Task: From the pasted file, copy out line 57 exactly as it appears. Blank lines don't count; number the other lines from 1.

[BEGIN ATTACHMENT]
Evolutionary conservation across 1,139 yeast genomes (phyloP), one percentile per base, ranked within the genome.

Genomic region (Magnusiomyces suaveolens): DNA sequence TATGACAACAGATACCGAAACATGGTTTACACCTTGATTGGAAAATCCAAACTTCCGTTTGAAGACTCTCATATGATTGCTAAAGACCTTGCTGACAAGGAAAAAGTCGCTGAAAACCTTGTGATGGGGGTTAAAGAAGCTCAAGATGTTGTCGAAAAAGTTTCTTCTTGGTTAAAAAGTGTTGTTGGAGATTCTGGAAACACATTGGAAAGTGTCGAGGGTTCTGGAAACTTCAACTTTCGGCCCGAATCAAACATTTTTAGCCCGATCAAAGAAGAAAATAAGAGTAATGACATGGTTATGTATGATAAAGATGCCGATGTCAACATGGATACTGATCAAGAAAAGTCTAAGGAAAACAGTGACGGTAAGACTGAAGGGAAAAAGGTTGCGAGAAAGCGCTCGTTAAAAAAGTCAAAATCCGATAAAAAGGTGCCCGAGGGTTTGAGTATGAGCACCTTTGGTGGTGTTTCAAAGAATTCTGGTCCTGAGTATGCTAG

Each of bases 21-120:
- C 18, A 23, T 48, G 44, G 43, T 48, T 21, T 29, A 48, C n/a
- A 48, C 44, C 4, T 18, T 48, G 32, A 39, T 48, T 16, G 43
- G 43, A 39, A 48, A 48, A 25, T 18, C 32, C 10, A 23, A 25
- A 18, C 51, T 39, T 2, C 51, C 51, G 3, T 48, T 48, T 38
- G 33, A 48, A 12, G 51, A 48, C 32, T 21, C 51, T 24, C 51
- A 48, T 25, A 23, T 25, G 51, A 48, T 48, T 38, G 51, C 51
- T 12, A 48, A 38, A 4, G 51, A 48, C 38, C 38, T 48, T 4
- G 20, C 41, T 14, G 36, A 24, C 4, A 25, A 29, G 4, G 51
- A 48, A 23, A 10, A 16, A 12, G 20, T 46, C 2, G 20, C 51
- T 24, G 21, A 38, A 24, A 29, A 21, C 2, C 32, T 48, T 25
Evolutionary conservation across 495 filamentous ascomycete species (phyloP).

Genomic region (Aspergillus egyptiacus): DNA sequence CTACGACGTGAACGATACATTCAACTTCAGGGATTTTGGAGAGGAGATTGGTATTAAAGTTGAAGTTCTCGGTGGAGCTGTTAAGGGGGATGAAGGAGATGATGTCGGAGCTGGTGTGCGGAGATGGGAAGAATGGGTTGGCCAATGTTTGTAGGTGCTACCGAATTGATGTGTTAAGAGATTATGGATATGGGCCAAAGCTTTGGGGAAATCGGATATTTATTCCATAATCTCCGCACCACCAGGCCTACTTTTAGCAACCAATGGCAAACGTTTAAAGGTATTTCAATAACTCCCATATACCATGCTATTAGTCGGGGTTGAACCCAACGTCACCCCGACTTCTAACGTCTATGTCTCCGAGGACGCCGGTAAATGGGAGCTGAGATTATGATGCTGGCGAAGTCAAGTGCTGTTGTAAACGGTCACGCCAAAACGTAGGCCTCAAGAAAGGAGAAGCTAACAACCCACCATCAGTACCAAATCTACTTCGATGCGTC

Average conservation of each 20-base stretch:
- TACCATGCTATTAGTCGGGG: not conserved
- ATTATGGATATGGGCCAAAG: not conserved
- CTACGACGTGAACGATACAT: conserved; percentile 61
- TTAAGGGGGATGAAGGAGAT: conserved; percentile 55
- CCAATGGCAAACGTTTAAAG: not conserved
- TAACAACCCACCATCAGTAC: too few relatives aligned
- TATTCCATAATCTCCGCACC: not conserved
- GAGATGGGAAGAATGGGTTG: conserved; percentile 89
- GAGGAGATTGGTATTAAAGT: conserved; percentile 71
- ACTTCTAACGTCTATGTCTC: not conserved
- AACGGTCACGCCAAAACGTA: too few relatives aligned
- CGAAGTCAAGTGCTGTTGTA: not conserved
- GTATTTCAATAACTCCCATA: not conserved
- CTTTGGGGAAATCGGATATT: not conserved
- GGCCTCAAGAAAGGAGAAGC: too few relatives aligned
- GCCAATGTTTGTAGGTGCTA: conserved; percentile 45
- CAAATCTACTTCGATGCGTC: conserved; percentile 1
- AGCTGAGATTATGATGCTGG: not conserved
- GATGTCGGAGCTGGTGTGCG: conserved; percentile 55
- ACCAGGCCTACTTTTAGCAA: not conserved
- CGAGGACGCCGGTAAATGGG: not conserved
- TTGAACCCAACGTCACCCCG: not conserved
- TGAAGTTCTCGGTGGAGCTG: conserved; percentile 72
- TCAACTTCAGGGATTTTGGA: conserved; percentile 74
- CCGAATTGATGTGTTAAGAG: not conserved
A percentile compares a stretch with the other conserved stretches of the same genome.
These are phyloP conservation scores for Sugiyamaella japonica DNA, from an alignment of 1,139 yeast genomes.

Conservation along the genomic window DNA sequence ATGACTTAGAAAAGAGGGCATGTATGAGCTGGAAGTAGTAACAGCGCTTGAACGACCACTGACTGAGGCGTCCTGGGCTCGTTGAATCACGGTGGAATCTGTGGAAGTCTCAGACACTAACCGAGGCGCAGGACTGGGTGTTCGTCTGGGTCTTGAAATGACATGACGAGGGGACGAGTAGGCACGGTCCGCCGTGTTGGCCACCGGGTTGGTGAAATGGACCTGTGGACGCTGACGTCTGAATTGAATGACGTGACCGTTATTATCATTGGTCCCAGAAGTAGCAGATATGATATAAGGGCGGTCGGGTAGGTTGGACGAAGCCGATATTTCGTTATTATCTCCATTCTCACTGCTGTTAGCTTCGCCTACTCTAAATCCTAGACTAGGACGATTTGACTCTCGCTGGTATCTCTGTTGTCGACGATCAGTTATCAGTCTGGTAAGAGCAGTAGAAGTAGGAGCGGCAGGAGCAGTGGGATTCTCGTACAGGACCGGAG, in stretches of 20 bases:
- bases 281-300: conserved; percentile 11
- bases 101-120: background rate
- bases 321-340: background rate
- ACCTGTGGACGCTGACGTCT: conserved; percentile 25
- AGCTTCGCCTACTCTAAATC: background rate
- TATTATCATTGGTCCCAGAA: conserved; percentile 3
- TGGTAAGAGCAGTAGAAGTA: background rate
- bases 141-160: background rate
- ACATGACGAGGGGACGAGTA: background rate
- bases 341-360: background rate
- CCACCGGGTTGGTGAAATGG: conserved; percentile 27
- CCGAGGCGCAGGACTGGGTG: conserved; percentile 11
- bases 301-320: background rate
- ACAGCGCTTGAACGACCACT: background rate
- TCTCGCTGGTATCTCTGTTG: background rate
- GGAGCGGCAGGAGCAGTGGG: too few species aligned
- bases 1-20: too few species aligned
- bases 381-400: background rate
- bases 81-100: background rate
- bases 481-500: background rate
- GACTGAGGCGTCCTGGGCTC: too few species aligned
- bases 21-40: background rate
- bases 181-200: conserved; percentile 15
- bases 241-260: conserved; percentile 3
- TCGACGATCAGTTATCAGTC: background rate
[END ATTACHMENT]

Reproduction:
- bases 301-320: background rate